Brain tumour removal

Primary or Secondary Tumours

Surgery to remove a brain tumour

About removing a brain tumour

There are different types of brain tumours, which vary in degrees of complexity. If you have been diagnosed with a brain tumour, there are a number of options to reduce or remove the tumour. Your consultant will discuss in detail what options are available with regard to your diagnosis. Here we give a general guide to the surgical removal of a brain tumour. 

Need to know

  • What happens during surgery to remove a brain tumour? icon plus

    Your surgeon will explain what you can expect in advance of your operation. The procedure is carried out under general anaesthetic, and your consultant will make an incision in the scalp, before cutting a window in the skull to gain access to the tumour.

    Generally these operations are performed using a microscope, sometimes using computer guidance and often specialist instruments to break up the tumour and remove it gradually, reducing damage to the surrounding brain.

    In some situations the surgeon may perform keyhole surgery (neuroendoscopy) using a thin, flexible tube with a tiny camera and light on the end (an endoscope). The surgeon will use the endoscope to cut away and remove the tumour. Neuroendoscopy is done through a small opening rather than having to remove a larger piece of the skull. Your surgeon can discuss with you if this is suitable in your situation.

     
  • How to prepare for surgery icon plus

    Your neurosurgeon will explain your brain tumour removal to you and answer any questions you might have. Because you'll be having general anaesthetic, they'll let you know how long you should avoid eating and drinking before surgery.

    You may also be asked to attend a nurse-led pre-assessment clinic. Like all procedures, there may be some risks and side effects involved. Your consultant will explain these to you.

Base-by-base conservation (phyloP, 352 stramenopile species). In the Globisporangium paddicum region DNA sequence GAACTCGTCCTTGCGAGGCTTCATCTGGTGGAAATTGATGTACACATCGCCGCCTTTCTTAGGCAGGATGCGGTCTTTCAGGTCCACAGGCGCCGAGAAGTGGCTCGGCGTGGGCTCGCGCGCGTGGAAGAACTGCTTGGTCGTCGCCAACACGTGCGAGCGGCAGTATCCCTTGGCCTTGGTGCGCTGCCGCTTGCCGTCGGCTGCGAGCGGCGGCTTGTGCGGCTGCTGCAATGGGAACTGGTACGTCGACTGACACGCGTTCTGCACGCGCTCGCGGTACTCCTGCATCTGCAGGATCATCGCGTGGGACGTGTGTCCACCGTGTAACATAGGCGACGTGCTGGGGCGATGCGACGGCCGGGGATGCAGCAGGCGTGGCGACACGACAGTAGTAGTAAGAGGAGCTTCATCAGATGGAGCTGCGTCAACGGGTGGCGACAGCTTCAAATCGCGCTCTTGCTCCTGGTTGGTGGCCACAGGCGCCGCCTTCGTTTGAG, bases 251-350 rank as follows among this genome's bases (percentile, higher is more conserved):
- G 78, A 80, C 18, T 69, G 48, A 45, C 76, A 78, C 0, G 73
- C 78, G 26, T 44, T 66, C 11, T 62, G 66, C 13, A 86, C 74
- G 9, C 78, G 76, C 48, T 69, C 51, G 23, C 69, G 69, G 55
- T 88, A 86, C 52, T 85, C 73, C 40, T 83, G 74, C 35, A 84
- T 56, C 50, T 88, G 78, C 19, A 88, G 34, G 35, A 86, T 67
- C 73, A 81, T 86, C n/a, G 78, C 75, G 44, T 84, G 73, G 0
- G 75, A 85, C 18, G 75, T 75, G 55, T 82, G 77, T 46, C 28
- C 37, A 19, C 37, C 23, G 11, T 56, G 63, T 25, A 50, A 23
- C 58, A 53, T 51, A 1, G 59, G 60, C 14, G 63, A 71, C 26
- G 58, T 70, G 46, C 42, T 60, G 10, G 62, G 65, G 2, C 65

• After surgery icon plus

    After your procedure you'll be transferred to our recovery ward, where you’ll be looked after by a specialist team. Your neurosurgeon will explain your recovery time to you and when you can expect to get back to your usual routine.

    If you have had surgery to the front or side of the head, your face and eyes may be swollen and bruised after the operation, but the swelling should start to go down within 72 hours.

Our neurosurgeons

HCA UK has a comprehensive network of neuroscience specialists with experience in complex conditions of the brain and spine.

Our neurosurgeons work with neurologist and neurophysiologists in a multi disciplinary environment and are supported by nurses and physiotherapists with experience in neurological conditions.  

Our locations

From complex neurosurgery to straightforward procedures, we provide exceptional neurological care across our network of hospitals, outpatient centres and specialist clinics.

Request an appointment

Our team can help with any enquiries or you make an appointment with one of our experienced consultants.

Call us today

020 7079 4344
This content is intended for general information only and does not replace the need for personal advice from a qualified health professional.
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